Provo • Before walking out onto the ballroom floor together, Ayane Matsuda tugged at the oversized tuxedo jacket she had borrowed backstage while her partner, Yume Honda, checked that each of the rhinestones on her handmade gown were still in place.
It was already a lot of pressure. And then, just before they were about to go on, they realized a new concern they hadn’t accounted for in practice: If they both tried to waltz wearing their puffy dance dresses, there wouldn’t be enough space to move between them.
“There was just a lot of fabric,” Honda said with a laugh, “way too much.”
So Matsuda decided last-minute to slip into the tail suit of one of her ballroom company teammates — and the two women were able to quickstep their way into the quarterfinals.
In doing so, the event also became historic for BYU, which is owned by The Church of Jesus Christ of Latter-day Saints. To continue to host the coveted championships — which it has every year since at least 1997 — the conservative Utah college was required by the national dance council that sanctions the showcase to allow same-sex couples to compete.
It wasn’t a sure thing that any same-sex couples would end up registering for it.
Ballroom has long been about traditional gender roles. The man leads, and the woman follows. Every other couple filling the ballroom at BYU fit that mold. When Matsuda and Honda competed, in each of the 15 other pairs on the floor, there was a woman in a gown of brilliant fuchsia, sparkling orange or deep green standing across from a man in a crisp jacket and pants. They were the only exception.
At BYU, too — one of the most renowned schools in the country for ballroom dance — the change went against its strict Honor Code forbidding gay relationships and any forms of physical intimacy that give expression to that on campus. Even in its own classes, the college doesn’t allow two men to dance together for practice.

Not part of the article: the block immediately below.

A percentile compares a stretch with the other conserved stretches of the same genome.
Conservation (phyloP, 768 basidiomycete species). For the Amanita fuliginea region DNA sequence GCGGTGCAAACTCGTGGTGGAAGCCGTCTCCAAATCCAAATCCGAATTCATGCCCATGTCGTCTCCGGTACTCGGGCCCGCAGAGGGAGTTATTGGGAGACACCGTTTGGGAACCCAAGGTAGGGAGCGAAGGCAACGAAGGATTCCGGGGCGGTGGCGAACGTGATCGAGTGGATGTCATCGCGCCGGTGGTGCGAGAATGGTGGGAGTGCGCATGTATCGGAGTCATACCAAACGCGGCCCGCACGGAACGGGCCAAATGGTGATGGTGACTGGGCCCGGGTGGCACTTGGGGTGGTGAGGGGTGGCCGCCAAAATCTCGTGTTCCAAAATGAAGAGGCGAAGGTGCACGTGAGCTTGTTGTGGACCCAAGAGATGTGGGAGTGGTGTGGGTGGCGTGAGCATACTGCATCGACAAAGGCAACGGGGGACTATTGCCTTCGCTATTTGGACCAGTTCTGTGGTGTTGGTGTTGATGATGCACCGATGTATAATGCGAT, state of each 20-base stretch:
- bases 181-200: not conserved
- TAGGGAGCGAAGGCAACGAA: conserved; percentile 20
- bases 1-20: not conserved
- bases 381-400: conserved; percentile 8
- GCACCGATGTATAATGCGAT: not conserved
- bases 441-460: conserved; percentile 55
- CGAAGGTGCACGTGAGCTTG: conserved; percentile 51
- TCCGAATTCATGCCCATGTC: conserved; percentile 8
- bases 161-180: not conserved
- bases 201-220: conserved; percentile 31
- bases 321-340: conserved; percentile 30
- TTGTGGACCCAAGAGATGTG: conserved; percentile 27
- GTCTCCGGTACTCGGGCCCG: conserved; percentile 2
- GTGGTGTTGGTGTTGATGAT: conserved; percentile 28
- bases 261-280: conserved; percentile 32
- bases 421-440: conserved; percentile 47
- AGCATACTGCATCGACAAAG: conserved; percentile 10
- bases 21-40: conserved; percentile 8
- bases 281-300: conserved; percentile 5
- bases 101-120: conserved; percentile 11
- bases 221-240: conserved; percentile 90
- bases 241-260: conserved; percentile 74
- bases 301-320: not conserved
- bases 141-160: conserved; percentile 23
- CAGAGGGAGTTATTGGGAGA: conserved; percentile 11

With all of that, Matsuda and Honda, international students who compete on Utah Valley University’s team, initially hesitated to put their names in for the March event. They were worried about how the audience and the judges might react. They feared getting booed. They wondered if the other couples on the floor might try to trip them.
“But we wanted to show that is is very natural to dance with a same-sex partner without any sexual thing behind it,” Honda said, joking: “Even in pants.”
Both women grew up in Japan, where they had practiced ballroom since they were kids. Matsuda, now 21, started dancing when she was 5 years old. And Honda, who’s 22, took lessons at her family’s studio in Kagoshima.
There, it’s not unusual for women to waltz together, they said — mostly because few men are interested in the sport.
“We sometimes have to dance with ladies,” Honda said. “It was not even a sensitive issue. We had been trained this way.”
Matsuda added: “I did a same-sex couple competition my whole dance life in Japan.”
To them, the steps are not about gender roles but rather power dynamics. One person leads and the other follows. It doesn’t matter if it’s a woman in charge and a man who listens, a man and a man, a woman and a woman, or a partnership of individuals who don’t identify as either.
Honda and Matsuda said they decided to dance as friends.
But while some smaller dance groups in the United States have embraced those different pairings, the two largest ballroom organizations in the country had largely resisted until last year. Even then, it didn’t go smoothly.
Under the threat of a lawsuit and amid growing public pressure, the National Dance Council of America revised its policy in September so that “same-sex/gender neutral couples will be able to compete with opposite-sex couples in all dance genres included in championships, competitions and events sanctioned by the NDCA.” USA Dance, the other large organization, did the same.